RESEARCH TRIANGLE PARK, N.C. – What in the world is going on within the leadership suite at bankrupt Nortel?
Recently, employees – including some who were recently laid off – received quarterly bonuses despite the fact revenues are falling and losses are mounting for the telecommunications gear maker. These payouts are not the widely reported and heavily criticized ‘retention bonuses” totaling tens of millions of dollars for selected employees. This bonus money went to folks not on the elite list. The money also was handed out even though laid-off workers have been denied severance benefits.
“We just received our bonuses for the first quarter,” a long-time and certainly befuddled Nortel veteran wrote The Skinny. He was laid off May 5 but received a bonus anyway.
“Comparatively speaking it is the largest bonus I’ve ever received, even compared to the bonuses in our heydays of the late 90s.”
He has his own opinion as to why the bonuses were handed out. “The only reason we received these bonuses is to justify the six-figure bonuses that will be paid out to the executives.”
Perhaps some answers will emerge today when CEO Mike Zafirovski appears as ordered to testify before the Canadian Parliament House of Commons finance committee. Zafirovski declined an invitation and then was told to appear. The committee wants answers from Zafirovski about retention bonuses paid to Nortel employees even as the company struggles to survive.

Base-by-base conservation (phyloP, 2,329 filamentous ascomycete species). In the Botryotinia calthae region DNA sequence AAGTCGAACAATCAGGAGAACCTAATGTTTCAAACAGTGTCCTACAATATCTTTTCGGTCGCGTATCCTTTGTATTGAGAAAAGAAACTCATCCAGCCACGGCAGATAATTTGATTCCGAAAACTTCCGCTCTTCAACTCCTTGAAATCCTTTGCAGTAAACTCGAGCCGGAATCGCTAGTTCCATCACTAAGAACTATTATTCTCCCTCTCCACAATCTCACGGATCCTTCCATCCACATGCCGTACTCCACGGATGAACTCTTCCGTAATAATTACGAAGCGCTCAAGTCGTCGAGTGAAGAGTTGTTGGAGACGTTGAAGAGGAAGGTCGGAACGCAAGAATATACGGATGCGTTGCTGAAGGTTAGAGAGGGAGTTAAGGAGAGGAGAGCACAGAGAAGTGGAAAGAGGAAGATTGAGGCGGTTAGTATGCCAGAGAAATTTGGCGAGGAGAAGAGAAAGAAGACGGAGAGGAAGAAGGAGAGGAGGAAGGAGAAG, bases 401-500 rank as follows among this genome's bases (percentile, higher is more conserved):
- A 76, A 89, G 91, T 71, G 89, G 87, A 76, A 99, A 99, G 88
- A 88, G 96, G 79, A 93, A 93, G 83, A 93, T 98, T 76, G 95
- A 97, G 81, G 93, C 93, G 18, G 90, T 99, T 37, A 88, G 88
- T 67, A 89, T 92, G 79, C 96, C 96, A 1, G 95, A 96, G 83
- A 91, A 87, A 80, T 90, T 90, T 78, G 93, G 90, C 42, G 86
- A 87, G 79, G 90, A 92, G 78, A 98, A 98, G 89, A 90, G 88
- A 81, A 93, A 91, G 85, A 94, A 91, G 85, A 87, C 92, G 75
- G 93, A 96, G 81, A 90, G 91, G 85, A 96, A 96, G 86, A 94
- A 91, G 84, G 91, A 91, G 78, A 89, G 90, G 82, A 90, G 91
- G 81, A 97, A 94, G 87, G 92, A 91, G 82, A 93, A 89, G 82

James Bagnall, who has covered Nortel for years at the Ottawa Citizen, spelled out in a column today () much of the background about the dispute over bonuses and the anger among retirees and laid-off workers about what’s happening to their pensions as well as other benefits.
“Earlier this month, North American workers at Nortel received a quarterly incentive bonus based on a number of metrics including customer satisfaction, Nortel’s cash balances and ‘stabilization of revenues,’” Bagnall wrote.
“In a letter to employees, Zafirovski said the company would ‘pay out at above-target levels for the first quarter.’ Ordinary Nortel employees received payments of $3,000 to $5,000.
“The odd part is, the workers qualified for the bonus during a quarter in which Nortel’s total revenues fell 37 per cent year-over-year and the firm recorded a net loss of $507 million.”
The Nortel veteran who reached out to the Skinny certainly didn’t understand the logic of bonuses for such a bad quarter.
“I really wish that Nortel would pay severance due to us laid-off employees rather than paying bonuses for a quarter in which we lost money and filed Chapter 11,” the vet said, “Go figure.”
By the way, the bonus certainly hasn’t removed the sting of the layoff. After more than two decades of service he received a warning from a supervisor about being on the let-go list. Otherwise, normal procedure is a two-hour notice.
Nortel employs around 2,000 people in RTP. I’m sure they will all be listening with great interest to Mike Z’s comments today – along with all those who once worked for a company in which they took great pride.